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Indian-origin creator V A Shiva Ayyadurai the legitimate father of ‘Email’?

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Image source: theverge.com

New Delhi: The death of ‘supposed’ inventor of Email, Ray Tomlinson, on March 5, made the world talking about Mumbai-born V A Shiva Ayyadurai.

Tomlinson has been variously called email’s godfather, father and inventor, for having created a message transfer system between two computers in the same room in the 1970s.

He did this as an employee of a defence contractor. Most memorably, he is credited with having chosen the “@” sign.

However, Email has an Indian-origin creator too: Mumbai-born V.A. Shiva Ayyadurai.

Remember Marconi, famous for inventing radio? The world later realised that Jagadish Chandra Bose was the real inventor. Once again, top academics, including the venerable Noam Chomsky at MIT, have come forward to validate that V A Shiva Ayyadurai is the actual inventor of Email.

But there are two key differences. Bose didn’t live on to stake his claim to history while Ayyadurai has been fighting a losing battle to set the record straight. But most importantly, he has a US government document to support his claim.

As a high school student in 1979, Ayyadurai, then age 14, developed an electronic version of an interoffice mail system, which he called “EMAIL”. He copyrighted it in 1982.

Ayyadurai’s EMAIL started as a system of electronic message management that digitised the old-fashioned process of writing a memo, routing a memo with “To”, “Cc” (carbon copies) and “BCC”, and storing memos in folders. He developed this software at the College of Medicine and Dentistry of New Jersey in 1978.

The US government certified the official copyright on EMAIL on August 30, 1982, for Dr. V.A. Shiva Ayyadurai’s 1978 invention. At that time, computer software and code could not be patented in the USA. Ayyadurai went on to earn four degrees from the Massachusetts Institute of Technology (MIT), including a PhD.

Email transformed our business communication and collaboration like no other technology. It’s probably the longest-surviving of Internet tools, in its various forms and designs. It also evolved over the next decade, but the fundamentals stayed as they were in 1978, with one notable addition: The now-ubiquitous “@” between the name and the host server, courtesy of the late Tomlinson.

Why does academic credit matter? Because the journey matters, the motivation matters and history matters to generations of inventors, dreamers and entrepreneurs deserve to know the truth. Big change happens in small places when opportunity meets people who are driven to find answers. That’s how email, as we know it, came to be.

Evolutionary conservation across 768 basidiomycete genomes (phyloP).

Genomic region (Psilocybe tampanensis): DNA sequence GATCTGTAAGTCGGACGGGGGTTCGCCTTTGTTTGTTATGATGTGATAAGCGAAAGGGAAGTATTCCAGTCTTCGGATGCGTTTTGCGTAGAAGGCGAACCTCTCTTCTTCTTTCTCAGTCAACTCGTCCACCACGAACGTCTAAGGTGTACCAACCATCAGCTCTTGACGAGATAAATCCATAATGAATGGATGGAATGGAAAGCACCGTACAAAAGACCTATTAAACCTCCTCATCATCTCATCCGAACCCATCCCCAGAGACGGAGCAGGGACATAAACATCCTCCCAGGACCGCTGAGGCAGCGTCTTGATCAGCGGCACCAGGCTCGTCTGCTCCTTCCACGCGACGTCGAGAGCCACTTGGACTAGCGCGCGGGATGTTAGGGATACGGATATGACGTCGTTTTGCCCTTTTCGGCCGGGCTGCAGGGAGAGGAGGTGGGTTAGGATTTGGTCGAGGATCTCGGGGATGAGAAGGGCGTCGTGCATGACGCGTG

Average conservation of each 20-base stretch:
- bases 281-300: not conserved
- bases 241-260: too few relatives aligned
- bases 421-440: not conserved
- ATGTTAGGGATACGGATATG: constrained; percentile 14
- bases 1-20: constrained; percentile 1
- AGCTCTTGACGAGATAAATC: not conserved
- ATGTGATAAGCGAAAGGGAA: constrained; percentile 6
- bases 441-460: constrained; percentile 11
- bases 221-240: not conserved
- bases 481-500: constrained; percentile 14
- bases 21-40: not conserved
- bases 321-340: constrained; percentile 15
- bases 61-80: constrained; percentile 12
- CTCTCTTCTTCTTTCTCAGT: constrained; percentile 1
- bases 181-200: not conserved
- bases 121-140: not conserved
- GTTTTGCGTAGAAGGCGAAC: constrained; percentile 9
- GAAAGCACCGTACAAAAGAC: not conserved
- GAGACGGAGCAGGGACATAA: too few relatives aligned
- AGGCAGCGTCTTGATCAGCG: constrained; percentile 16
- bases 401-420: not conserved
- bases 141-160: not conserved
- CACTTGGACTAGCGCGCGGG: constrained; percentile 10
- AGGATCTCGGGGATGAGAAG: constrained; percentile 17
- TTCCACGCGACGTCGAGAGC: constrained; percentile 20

Tomlinson’s work and selection of the “@” identifier advanced email among outside computers and used TCP/IP as the basic building block of this communication system. Electronic messaging existed prior to that, within networks (which we now call ‘intranets’) and non-TCP/IP systems.

The story of email exemplifies the journey of a team that included a precocious Indian-born teenager, eager to be useful in America — grateful for the later opportunity to earn four degrees at MIT, after inventing and copyrighting the EMAIL system — and the human desire to solve problems.

For far too long we have all been led to believe that communication’s greatest innovations came out of defence research, inspired by the needs of war. Great innovations can be inspired to advance life, not just retrofitted from defence technologies.

Email was created in a place of light and cooperation and it is important for people across the world to understand and appreciate this. Telling the truth about the invention of email in Newark, New Jersey, therefore, is a historical imperative toward breaking this blind belief in the supremacy of defence research to reveal a fundamental truth. Innovation can occur, anytime, anyplace by anybody, and war and profit are not its necessary and required impetus.

Despite much coverage in the US and global media as the inventor of email, including in Time in “The Man Who Invented Email”, Ayyadurai has been attacked in the US as an imposter, someone who merely registered a program called EMAIL, rather than invent email.

To them, MIT’s Noam Chomsky has this to say:

“Email, upper case, lower case, any case, is the electronic version of the interoffice, inter-organizational mail system, the email we all experience today — and email was invented in 1978 by a 14-year-old working in Newark, New Jersey. The facts are indisputable.” (Arvind Gupta and Prasanto K Roy, IANS)